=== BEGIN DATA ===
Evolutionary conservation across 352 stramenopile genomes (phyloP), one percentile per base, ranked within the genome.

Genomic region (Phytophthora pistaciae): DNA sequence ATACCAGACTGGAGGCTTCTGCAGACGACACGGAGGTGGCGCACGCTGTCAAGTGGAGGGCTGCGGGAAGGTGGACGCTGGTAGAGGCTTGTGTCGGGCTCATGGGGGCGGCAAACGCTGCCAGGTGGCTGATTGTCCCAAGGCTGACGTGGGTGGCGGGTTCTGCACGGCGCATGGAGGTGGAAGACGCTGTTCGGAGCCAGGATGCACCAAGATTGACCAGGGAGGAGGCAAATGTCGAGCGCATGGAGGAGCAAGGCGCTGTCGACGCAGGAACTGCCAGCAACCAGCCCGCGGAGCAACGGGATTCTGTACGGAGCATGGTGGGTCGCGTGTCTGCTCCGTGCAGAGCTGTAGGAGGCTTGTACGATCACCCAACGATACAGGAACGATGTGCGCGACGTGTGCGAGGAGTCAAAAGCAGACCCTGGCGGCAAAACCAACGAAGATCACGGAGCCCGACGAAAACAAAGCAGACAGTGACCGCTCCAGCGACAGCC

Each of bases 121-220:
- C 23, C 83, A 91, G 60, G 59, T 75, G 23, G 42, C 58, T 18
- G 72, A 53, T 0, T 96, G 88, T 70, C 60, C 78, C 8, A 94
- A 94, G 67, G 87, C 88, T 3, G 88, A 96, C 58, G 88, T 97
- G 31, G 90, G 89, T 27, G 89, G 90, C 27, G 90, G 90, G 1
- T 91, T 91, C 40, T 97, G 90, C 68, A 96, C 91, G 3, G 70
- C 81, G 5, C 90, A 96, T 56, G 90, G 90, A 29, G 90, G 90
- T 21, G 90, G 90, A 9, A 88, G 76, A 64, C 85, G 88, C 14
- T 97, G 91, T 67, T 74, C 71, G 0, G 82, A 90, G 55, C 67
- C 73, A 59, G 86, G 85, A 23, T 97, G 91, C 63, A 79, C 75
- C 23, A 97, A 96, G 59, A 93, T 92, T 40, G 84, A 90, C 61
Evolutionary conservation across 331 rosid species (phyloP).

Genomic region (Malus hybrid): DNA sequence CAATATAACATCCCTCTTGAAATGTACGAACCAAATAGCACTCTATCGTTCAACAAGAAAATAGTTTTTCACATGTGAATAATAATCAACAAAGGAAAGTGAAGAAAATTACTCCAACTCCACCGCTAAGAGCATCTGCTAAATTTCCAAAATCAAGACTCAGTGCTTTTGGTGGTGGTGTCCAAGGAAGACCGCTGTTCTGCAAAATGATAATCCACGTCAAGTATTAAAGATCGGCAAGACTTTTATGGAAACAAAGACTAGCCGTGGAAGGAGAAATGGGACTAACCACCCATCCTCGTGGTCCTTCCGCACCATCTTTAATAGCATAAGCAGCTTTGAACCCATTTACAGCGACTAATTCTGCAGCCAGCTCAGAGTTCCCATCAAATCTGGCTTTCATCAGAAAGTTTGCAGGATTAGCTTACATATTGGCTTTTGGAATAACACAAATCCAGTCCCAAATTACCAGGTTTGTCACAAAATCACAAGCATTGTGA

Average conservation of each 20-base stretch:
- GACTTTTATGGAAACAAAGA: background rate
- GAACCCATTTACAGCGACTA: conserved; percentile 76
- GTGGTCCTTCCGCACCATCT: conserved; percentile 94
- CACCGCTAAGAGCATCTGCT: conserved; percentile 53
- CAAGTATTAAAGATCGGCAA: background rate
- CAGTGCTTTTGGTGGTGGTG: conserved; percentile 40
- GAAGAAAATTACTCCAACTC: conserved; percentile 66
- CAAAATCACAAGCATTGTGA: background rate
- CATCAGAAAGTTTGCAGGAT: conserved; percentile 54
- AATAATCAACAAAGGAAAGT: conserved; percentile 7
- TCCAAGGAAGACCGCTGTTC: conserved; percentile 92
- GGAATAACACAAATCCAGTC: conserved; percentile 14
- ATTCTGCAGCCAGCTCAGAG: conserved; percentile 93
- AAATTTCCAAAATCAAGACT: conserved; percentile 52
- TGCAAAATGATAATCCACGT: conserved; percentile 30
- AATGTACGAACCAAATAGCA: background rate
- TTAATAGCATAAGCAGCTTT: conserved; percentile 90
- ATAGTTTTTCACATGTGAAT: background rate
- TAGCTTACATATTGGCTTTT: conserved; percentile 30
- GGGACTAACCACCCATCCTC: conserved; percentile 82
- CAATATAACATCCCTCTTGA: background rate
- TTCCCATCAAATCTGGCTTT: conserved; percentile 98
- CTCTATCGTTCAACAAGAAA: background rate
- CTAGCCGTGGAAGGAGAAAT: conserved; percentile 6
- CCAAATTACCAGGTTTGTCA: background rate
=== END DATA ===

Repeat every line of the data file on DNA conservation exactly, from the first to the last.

Evolutionary conservation across 352 stramenopile genomes (phyloP), one percentile per base, ranked within the genome.

Genomic region (Phytophthora pistaciae): DNA sequence ATACCAGACTGGAGGCTTCTGCAGACGACACGGAGGTGGCGCACGCTGTCAAGTGGAGGGCTGCGGGAAGGTGGACGCTGGTAGAGGCTTGTGTCGGGCTCATGGGGGCGGCAAACGCTGCCAGGTGGCTGATTGTCCCAAGGCTGACGTGGGTGGCGGGTTCTGCACGGCGCATGGAGGTGGAAGACGCTGTTCGGAGCCAGGATGCACCAAGATTGACCAGGGAGGAGGCAAATGTCGAGCGCATGGAGGAGCAAGGCGCTGTCGACGCAGGAACTGCCAGCAACCAGCCCGCGGAGCAACGGGATTCTGTACGGAGCATGGTGGGTCGCGTGTCTGCTCCGTGCAGAGCTGTAGGAGGCTTGTACGATCACCCAACGATACAGGAACGATGTGCGCGACGTGTGCGAGGAGTCAAAAGCAGACCCTGGCGGCAAAACCAACGAAGATCACGGAGCCCGACGAAAACAAAGCAGACAGTGACCGCTCCAGCGACAGCC

Each of bases 121-220:
- C 23, C 83, A 91, G 60, G 59, T 75, G 23, G 42, C 58, T 18
- G 72, A 53, T 0, T 96, G 88, T 70, C 60, C 78, C 8, A 94
- A 94, G 67, G 87, C 88, T 3, G 88, A 96, C 58, G 88, T 97
- G 31, G 90, G 89, T 27, G 89, G 90, C 27, G 90, G 90, G 1
- T 91, T 91, C 40, T 97, G 90, C 68, A 96, C 91, G 3, G 70
- C 81, G 5, C 90, A 96, T 56, G 90, G 90, A 29, G 90, G 90
- T 21, G 90, G 90, A 9, A 88, G 76, A 64, C 85, G 88, C 14
- T 97, G 91, T 67, T 74, C 71, G 0, G 82, A 90, G 55, C 67
- C 73, A 59, G 86, G 85, A 23, T 97, G 91, C 63, A 79, C 75
- C 23, A 97, A 96, G 59, A 93, T 92, T 40, G 84, A 90, C 61
Evolutionary conservation across 331 rosid species (phyloP).

Genomic region (Malus hybrid): DNA sequence CAATATAACATCCCTCTTGAAATGTACGAACCAAATAGCACTCTATCGTTCAACAAGAAAATAGTTTTTCACATGTGAATAATAATCAACAAAGGAAAGTGAAGAAAATTACTCCAACTCCACCGCTAAGAGCATCTGCTAAATTTCCAAAATCAAGACTCAGTGCTTTTGGTGGTGGTGTCCAAGGAAGACCGCTGTTCTGCAAAATGATAATCCACGTCAAGTATTAAAGATCGGCAAGACTTTTATGGAAACAAAGACTAGCCGTGGAAGGAGAAATGGGACTAACCACCCATCCTCGTGGTCCTTCCGCACCATCTTTAATAGCATAAGCAGCTTTGAACCCATTTACAGCGACTAATTCTGCAGCCAGCTCAGAGTTCCCATCAAATCTGGCTTTCATCAGAAAGTTTGCAGGATTAGCTTACATATTGGCTTTTGGAATAACACAAATCCAGTCCCAAATTACCAGGTTTGTCACAAAATCACAAGCATTGTGA

Average conservation of each 20-base stretch:
- GACTTTTATGGAAACAAAGA: background rate
- GAACCCATTTACAGCGACTA: conserved; percentile 76
- GTGGTCCTTCCGCACCATCT: conserved; percentile 94
- CACCGCTAAGAGCATCTGCT: conserved; percentile 53
- CAAGTATTAAAGATCGGCAA: background rate
- CAGTGCTTTTGGTGGTGGTG: conserved; percentile 40
- GAAGAAAATTACTCCAACTC: conserved; percentile 66
- CAAAATCACAAGCATTGTGA: background rate
- CATCAGAAAGTTTGCAGGAT: conserved; percentile 54
- AATAATCAACAAAGGAAAGT: conserved; percentile 7
- TCCAAGGAAGACCGCTGTTC: conserved; percentile 92
- GGAATAACACAAATCCAGTC: conserved; percentile 14
- ATTCTGCAGCCAGCTCAGAG: conserved; percentile 93
- AAATTTCCAAAATCAAGACT: conserved; percentile 52
- TGCAAAATGATAATCCACGT: conserved; percentile 30
- AATGTACGAACCAAATAGCA: background rate
- TTAATAGCATAAGCAGCTTT: conserved; percentile 90
- ATAGTTTTTCACATGTGAAT: background rate
- TAGCTTACATATTGGCTTTT: conserved; percentile 30
- GGGACTAACCACCCATCCTC: conserved; percentile 82
- CAATATAACATCCCTCTTGA: background rate
- TTCCCATCAAATCTGGCTTT: conserved; percentile 98
- CTCTATCGTTCAACAAGAAA: background rate
- CTAGCCGTGGAAGGAGAAAT: conserved; percentile 6
- CCAAATTACCAGGTTTGTCA: background rate